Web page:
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12.22.2023 by Donovan Ingle

2023 – A Year in Charts

2023 was quite the year – a continuation of the post-pandemic times that have broken pretty much every economic “rule.” I could easily write a ten thousand word essay on everything that happened, but let's face it, as we are all counting down to a long holiday weekend full of time with family & friends, gift giving & receiving, great food (and potentially some spiked winter drinks), nobody would want to read that.

Instead, here are five charts that spotlight some of the biggest stories of the year.

US Banking Crisis

FAI 12.22 (1)

In March, the US faced its biggest banking system scare since the 2007-2008 financial crisis. Led by the collapse of three large banks (Silicon Valley Bank, Silvergate Bank, and Signature Bank), many individuals became worried about what is generally considered one of their safest assets – cash in the bank. Consumers and corporations alike became hyper aware of where their money is kept and how it is protected. As the chart above shows, deposits across the banking system took a dive as everyone waited to see how it all played out. Although, it seemed a lot scarier at the time than it does now, with the benefit of hindsight, this mini “crisis” made savers focus on where their money is kept.

Money Market Gold Rush

FAI 12.22 (2)

Demand for money market funds exploded in 2023. Deposits in money market funds rose from around $1.2 trillion at the start of the year to around $1.7 trillion as of November. That is an increase of over 40%. This is likely due to a combination of events:

  1. As mentioned above, uncertainty around bank deposits had savers looking for alternatives.
  2. The Federal Reserve raising short term interest rates north of 5% for much of the year allowed money market funds to pay similarly high rates that far outpaced bank savings account and CD rates.
  3. Stock and bond markets were rough in 2022. In times of economic and market uncertainty, people flock to safety. Earning a safe 4.5%+ seemed like a good trade off to many. Especially after watching their investments decline the year before.

AI Stocks to the Rescue?

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Sometimes, investors just need something to believe in. 2022 was pretty discouraging. No matter what good news came out, the US stock and bond markets seemed to ignore it and remained in a steady decline all year. On November 30, 2022, OpenAI launched its groundbreaking technology – ChatGPT. Then, seemingly overnight, a technology that has been around for multiple decades became all the rage. Within months, nearly every company pitched themselves as the biggest benefactor to the AI boom. And as the chart above shows, many of these companies were rewarded for doing so. (The orange line represents a basket of Artificial Intelligence stocks, the purple line represents the S&P 500)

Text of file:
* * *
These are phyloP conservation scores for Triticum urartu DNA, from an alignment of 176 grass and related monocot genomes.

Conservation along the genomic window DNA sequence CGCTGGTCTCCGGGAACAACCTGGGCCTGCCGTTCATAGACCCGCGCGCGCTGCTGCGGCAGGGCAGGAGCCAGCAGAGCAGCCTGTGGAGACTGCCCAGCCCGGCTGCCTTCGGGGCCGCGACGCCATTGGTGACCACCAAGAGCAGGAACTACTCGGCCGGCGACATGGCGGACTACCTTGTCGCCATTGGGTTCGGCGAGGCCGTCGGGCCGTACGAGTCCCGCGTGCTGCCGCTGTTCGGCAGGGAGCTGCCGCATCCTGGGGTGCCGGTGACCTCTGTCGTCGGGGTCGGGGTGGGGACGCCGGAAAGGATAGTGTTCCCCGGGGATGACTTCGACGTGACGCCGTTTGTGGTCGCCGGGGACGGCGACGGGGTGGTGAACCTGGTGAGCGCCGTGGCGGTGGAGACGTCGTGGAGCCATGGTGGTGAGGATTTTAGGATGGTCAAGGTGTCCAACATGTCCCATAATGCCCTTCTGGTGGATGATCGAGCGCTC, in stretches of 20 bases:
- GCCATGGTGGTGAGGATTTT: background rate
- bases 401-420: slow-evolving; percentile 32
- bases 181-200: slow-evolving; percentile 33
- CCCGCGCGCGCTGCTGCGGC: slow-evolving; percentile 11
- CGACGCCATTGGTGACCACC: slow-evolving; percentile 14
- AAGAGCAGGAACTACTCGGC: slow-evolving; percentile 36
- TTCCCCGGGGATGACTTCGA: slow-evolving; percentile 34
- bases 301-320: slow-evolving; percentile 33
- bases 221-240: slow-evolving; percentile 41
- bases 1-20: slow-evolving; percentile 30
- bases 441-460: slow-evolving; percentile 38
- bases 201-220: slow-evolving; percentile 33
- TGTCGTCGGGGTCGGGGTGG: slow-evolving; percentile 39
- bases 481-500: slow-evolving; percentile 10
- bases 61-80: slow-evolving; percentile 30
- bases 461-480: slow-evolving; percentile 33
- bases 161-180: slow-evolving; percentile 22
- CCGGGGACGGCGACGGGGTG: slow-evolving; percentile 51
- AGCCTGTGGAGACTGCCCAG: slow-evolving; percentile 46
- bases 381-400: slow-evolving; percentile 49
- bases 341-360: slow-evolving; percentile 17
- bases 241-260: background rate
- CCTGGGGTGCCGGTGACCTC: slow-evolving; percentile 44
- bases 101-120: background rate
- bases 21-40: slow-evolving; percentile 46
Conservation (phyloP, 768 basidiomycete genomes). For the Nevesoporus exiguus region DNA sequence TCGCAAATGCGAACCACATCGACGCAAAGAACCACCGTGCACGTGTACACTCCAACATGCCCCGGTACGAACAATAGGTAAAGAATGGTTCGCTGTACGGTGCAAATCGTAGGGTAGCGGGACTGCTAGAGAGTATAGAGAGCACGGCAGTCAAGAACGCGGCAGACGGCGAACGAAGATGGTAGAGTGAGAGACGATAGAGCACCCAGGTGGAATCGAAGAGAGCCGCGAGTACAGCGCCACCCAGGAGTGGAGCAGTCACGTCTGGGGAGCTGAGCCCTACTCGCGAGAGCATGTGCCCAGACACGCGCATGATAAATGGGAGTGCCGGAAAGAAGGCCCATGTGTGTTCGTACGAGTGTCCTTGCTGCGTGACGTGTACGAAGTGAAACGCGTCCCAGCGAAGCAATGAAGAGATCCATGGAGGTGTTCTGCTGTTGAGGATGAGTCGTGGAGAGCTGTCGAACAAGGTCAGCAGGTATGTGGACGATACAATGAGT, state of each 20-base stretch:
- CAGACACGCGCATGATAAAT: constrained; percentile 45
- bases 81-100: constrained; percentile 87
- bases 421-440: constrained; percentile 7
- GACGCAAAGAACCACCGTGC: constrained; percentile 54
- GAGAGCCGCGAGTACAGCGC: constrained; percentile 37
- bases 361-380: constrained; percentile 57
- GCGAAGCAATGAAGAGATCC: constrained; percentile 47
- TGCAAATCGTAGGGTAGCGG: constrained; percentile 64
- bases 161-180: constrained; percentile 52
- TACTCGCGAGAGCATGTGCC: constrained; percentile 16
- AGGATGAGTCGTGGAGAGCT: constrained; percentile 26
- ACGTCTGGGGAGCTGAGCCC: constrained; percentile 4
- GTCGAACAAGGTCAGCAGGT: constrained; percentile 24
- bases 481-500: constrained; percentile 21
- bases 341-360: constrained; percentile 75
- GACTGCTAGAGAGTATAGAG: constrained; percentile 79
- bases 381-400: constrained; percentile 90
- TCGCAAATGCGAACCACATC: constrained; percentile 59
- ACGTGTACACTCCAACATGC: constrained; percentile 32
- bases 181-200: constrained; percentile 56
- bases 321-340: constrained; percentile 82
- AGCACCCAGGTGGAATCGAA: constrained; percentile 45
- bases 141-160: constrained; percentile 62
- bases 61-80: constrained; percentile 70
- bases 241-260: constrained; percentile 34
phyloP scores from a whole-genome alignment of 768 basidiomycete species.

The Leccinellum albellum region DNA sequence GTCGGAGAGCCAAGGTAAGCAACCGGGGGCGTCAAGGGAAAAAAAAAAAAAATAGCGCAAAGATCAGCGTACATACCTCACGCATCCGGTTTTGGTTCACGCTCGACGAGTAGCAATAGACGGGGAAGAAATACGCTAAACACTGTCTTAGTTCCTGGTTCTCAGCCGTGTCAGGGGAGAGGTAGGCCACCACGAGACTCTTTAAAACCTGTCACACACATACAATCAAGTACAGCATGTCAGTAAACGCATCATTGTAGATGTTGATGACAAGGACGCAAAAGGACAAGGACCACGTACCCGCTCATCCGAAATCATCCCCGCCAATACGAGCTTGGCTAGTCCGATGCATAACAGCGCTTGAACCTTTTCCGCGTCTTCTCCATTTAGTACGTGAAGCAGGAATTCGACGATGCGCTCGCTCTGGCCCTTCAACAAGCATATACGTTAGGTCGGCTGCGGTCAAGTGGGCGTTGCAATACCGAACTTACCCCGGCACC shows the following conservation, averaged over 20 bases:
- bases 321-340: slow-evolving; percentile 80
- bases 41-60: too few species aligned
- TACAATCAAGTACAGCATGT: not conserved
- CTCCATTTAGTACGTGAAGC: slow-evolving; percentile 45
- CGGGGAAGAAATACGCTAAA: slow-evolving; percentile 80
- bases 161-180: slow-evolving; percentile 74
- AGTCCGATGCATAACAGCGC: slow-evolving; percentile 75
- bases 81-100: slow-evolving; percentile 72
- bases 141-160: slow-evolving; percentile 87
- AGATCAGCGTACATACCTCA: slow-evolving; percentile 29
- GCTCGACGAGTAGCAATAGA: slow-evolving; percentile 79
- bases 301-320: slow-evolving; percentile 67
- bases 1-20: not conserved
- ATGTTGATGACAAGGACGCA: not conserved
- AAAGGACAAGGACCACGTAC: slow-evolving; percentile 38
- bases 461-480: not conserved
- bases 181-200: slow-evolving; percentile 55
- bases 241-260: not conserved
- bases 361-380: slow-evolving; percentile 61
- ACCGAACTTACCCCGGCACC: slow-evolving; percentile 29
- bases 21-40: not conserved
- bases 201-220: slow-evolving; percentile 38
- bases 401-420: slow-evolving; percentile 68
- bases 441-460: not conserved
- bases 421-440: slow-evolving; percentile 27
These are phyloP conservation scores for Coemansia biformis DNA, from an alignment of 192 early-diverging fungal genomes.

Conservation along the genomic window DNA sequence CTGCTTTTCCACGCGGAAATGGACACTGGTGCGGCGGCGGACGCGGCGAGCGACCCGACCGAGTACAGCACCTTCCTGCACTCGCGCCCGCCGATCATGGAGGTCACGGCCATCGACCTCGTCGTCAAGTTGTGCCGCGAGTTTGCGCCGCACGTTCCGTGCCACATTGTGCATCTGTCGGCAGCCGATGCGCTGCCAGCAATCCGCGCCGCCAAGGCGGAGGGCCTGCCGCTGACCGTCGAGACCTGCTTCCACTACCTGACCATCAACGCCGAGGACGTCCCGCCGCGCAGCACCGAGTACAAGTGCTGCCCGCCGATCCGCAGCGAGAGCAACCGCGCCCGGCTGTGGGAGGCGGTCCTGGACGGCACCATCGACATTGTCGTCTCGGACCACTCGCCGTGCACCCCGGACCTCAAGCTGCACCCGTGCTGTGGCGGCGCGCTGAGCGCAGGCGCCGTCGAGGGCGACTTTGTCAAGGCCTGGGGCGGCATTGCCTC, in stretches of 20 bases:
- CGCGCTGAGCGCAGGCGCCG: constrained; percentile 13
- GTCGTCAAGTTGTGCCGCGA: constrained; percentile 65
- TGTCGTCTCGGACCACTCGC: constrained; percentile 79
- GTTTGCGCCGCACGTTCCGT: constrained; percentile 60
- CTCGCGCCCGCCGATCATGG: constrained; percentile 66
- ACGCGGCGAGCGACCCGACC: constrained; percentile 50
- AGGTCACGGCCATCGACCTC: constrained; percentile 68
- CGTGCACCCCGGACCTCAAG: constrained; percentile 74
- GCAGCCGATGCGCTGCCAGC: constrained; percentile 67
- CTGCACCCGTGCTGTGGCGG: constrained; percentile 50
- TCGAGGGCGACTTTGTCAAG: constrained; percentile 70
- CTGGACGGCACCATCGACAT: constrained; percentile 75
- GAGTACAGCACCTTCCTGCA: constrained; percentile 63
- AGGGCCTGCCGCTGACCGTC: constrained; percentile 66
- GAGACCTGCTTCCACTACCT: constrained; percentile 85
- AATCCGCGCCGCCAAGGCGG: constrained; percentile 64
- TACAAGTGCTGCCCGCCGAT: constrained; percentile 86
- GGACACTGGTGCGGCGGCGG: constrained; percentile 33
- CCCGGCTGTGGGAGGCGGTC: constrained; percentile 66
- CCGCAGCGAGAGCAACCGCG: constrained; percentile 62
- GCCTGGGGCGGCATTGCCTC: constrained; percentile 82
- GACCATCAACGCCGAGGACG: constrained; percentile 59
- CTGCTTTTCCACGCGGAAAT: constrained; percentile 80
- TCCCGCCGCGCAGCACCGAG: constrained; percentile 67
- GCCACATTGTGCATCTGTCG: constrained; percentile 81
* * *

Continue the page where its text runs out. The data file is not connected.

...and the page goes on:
The Magnificent SevenFAI 12.22 (4)

Speaking of companies that took advantage of the AI boom, perhaps some of the ones that benefited the most were some of the biggest companies in the world. If you turned on CNBC (or really any financial news outlet) for at least 30 seconds this year, you probably heard the term “Magnificent Seven.” This has been coined to represent the seven largest publicly traded companies in the US that also happen to be among the best performing stocks for the year – Nvidia, Meta (Facebook), Tesla, Amazon, Microsoft, Apple, and Alphabet (Google). At the time of this writing, the S&P 500 is up around 24% for the year. The lowest performing of these seven is Apple, which is up two times that amount, at nearly 52%. Will this trend continue? Will the other 493 companies start to pull their own weight? We will find out in 2024.

Falling Inflation Amid Steadily High Interest Rates

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We couldn’t have a recap of 2023 without talking about inflation and interest rates. This point has been belabored enough this year. I won’t spend much time on it. The takeaway: inflation calmed down, interest rates remained high, and the economy is still on firm footing. It is a beautiful thing.

Financial Planning/Investment Strategy Corner:              

Gifts That Keep on Giving

Have a kid or grandkid that already has everything? Consider a financial gift other than a card full of money:

Roth IRA funding - for kids under the age of 18 with earned income, a custodial Roth IRA can be established and funded for the kid’s benefit. Contributions can be made up to the amount of income they earned for the year or $6,500 for 2023, whichever is less. Contributions for 2023 can be made until April 15, 2024. This is a great way to kick start their retirement savings and give them valuable experience with saving and investing.

Contribute to their 529 education savings plan – planning for college expenses is worrisome for all involved. 529 plans are a great way to save for mounting education costs. Legislative updates over the past few years have expanded benefits and no longer requires withdrawals from non-parent owned accounts to be reported as student income. Learn more about 529s on our blog! RSWA Blog – It Takes A Village

Ok, maybe get them the new video game or candy, too. They might be a little disappointed when they open a Roth IRA statement.

Quick Hits – Holiday Version:

From the whole RSWA team, we hope you have a Happy Holiday!

Quote: “Merry Christmas ya filthy animal.” – Home Alone 2

Thank you for reading RSWA Financial Advisor Insights! We welcome feedback, and please forward this to a friend! Be well, take care, and stay safe!


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